Cause-related marketing has been around for some time now, but that does not mean it is a well-oiled machine yet. Consider the following three scenarios in one cause engagement example:
- Ainesh, communications manager at the nonprofit LitKids, is in charge of promoting programs that recruit college students to help at-risk kids with education and literacy. They have a large Facebook audience, but she struggles to keep the page updated with volunteer listings, job postings and literacy-related news amid her other priorities.
- Joanne, a college student, used to volunteer for LitKids as a freshman and sophomore but now she's turning all her attention to graduating. Still, she wants to share the work of the organization with her group of 800 friends on Facebook.
- Margarita, the owner of a growing flower shop, wants to give back. Recalling her own struggles as a kid and the tutors she met through LitKids, she'd like to find a way to encourage her Facebook fans, her customer base, and even her suppliers and corporate clients to get involved at LitKids.
We have three people, each with a stake in an organization and each struggling with the same problem: It takes time and skills to engage people in giving back.
Applying Technology to Solve Real Problems
One of our partners recently launched a national program that addresses all of these dilemmas, and I'm sharing it here as an example of one of the most promising new directions in cause-related marketing I've seen recently.
The new program, called &you, was developed by Johnson & Johnson. It provides an easy solution for Ainesh, Joanne and Margarita: They can each go online, fill out a quick form and get a free widget that's easy to place on any website, Facebook page or blog. The widget displays different ways to give time or money to LitKids, plus any open job listings and even some news about literacy for at-risk youth. And any of the more than 1.4 million nonprofits across the U.S. can use this tool to engage supporters.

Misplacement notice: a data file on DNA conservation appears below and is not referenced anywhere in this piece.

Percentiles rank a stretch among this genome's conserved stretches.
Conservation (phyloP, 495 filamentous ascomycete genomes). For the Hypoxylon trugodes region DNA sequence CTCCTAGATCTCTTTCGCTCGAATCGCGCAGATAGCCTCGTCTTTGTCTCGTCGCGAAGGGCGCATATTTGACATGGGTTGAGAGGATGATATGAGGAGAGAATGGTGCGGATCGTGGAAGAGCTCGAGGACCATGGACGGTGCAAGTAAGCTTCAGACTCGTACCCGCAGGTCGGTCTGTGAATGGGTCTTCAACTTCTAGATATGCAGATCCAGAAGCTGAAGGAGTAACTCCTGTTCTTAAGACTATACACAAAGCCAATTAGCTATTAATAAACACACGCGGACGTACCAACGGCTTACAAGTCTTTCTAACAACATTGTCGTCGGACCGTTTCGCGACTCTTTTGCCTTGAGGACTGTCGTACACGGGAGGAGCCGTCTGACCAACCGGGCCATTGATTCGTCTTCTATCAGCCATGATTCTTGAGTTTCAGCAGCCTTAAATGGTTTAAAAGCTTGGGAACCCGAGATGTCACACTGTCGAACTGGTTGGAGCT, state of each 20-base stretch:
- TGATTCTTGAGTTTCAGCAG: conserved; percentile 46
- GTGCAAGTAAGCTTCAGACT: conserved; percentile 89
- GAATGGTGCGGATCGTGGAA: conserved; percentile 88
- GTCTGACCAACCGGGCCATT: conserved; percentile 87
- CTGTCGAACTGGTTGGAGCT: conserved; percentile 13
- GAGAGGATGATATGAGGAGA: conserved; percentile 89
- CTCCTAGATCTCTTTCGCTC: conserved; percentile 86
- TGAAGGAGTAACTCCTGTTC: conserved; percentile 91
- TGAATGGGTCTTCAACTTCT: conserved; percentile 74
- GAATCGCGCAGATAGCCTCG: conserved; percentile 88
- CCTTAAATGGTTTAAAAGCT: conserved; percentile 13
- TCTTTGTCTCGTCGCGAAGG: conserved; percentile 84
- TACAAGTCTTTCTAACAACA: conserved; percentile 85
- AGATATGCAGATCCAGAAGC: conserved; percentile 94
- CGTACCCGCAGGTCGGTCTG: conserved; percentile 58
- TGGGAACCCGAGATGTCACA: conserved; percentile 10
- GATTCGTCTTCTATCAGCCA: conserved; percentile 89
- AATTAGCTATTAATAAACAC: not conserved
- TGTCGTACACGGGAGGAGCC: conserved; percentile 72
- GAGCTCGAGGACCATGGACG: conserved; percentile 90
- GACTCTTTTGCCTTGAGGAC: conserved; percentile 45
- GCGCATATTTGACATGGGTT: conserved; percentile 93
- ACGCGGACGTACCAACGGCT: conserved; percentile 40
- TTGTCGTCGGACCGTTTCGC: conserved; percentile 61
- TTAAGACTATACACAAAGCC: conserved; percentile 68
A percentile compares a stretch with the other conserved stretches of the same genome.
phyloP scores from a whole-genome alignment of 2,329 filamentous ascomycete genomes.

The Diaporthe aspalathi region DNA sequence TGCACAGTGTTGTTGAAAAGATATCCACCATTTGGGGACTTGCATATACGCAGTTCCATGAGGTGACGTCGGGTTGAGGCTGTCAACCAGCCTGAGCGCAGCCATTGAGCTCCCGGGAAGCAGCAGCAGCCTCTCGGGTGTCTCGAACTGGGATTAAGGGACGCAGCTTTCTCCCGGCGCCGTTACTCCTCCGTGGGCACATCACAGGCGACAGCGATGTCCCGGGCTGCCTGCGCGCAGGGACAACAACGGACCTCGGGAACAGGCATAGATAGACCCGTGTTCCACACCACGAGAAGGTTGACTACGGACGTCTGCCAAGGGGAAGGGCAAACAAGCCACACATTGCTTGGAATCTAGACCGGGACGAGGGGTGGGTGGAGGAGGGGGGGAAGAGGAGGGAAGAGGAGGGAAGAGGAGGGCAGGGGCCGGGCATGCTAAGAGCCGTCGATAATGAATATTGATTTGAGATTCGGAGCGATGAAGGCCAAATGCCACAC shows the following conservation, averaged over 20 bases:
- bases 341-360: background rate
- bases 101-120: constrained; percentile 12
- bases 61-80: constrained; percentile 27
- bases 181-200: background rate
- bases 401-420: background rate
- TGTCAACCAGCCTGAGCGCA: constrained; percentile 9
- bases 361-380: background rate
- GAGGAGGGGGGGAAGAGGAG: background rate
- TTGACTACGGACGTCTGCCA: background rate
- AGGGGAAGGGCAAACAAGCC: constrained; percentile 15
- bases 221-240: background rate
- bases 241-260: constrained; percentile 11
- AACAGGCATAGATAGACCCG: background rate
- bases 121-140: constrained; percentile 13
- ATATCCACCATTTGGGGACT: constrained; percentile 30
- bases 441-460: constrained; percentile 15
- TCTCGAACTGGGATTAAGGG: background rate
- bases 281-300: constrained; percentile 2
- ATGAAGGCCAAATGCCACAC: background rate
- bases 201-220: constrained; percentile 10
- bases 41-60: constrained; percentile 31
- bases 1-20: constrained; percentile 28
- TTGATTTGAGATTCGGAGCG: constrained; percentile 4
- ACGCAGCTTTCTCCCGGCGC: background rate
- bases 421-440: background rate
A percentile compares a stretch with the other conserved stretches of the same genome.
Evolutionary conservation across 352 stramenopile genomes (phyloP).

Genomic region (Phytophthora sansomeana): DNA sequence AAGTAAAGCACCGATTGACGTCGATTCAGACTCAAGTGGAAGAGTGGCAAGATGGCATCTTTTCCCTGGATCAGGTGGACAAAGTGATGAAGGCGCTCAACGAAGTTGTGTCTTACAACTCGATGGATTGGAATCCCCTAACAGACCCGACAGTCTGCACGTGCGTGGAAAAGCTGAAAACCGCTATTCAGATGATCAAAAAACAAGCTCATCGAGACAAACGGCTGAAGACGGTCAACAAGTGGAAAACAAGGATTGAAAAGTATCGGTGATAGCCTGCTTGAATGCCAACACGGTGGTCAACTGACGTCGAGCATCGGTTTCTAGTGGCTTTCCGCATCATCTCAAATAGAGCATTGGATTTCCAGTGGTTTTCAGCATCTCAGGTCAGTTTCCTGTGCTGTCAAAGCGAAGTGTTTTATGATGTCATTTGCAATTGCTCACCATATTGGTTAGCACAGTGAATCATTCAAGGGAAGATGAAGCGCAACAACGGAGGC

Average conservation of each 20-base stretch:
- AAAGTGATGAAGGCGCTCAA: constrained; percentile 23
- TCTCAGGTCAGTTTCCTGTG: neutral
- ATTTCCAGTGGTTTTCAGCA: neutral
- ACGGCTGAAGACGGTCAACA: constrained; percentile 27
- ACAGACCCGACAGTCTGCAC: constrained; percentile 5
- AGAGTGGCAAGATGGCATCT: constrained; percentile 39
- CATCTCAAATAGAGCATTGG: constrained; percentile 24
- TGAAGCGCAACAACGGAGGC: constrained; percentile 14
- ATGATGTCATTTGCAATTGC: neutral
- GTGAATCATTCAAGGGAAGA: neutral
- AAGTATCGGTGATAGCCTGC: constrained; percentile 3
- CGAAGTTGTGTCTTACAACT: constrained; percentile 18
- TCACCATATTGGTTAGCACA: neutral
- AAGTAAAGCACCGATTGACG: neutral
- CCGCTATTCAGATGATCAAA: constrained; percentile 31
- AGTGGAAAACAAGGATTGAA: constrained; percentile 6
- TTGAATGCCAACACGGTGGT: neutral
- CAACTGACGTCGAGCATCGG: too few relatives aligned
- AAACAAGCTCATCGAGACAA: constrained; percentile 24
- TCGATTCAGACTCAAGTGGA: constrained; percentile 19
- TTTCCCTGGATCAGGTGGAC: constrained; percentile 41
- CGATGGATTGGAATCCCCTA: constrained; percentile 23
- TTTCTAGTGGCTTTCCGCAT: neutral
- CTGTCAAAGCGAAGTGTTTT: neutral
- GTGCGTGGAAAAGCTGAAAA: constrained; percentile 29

This is applied technology at its best -- solving technical problems for organizations that are making a difference in our communities. Just as a rising tide raises all boats, so too can the entire nonprofit sector take advantage of this investment in infrastructure to build capacity and get more work done.
Cause-Related Marketing That's Agnostic About Causes?
Yes, and it's about time. &you is powered by Johnson & Johnson in partnership with VolunteerMatch, Idealist, GuideStar, Network for Good, and Do Something. These five platform partners are all leaders in helping broad audiences of U.S. nonprofits engage supporters. The idea is that by aggregating all this information and organizations, &you reduces administrative work for NGOs and expands their capability to connect with more people.
By building systems that support the work of all of America's 1.4 million nonprofits, Johnson & Johnson is providing much broader pathways for deeper engagement in a number of ways:
- More ways to engage online -- Nonprofits can use technology to engage supporters on a whole continuum of actions, ranging from light and easy things (like sharing a news story or donating a few dollars) to deep engagement (such as volunteering your skills or even taking a job at a nonprofit).
- A marketplace approach based on personal passions -- Individuals love to exercise personal choice, especially when supporting causes. By providing customizable tools, each person can add a personal touch to their support for a cause -- therefore offering them a stake in the company's cause effort.
- A bigger audience -- Platform-based cause-related programs like &you can channel everyone's desire to make a difference, regardless of what issue or cause resonates most with them.
These benefits are powerful for cash-strapped nonprofits. Most cause-related marketing programs come and go within a couple of years as priorities, budgets and trends shift. But when a company builds out a cause program that empowers nonprofits to help themselves -- that's a program that can stick it out for the long haul.
I see this as one of the next phases in cause-related marketing, as companies look beyond transactional partnerships with specific organizations and instead align their brands with capacity building for all nonprofits -- i.e., the entire sector of social change.
What do you think are the big trends ahead for cause-related marketing when it comes to volunteering? I'd love to hear your thoughts.
Follow Robert J. Rosenthal on Twitter: www.twitter.com/socialgoodR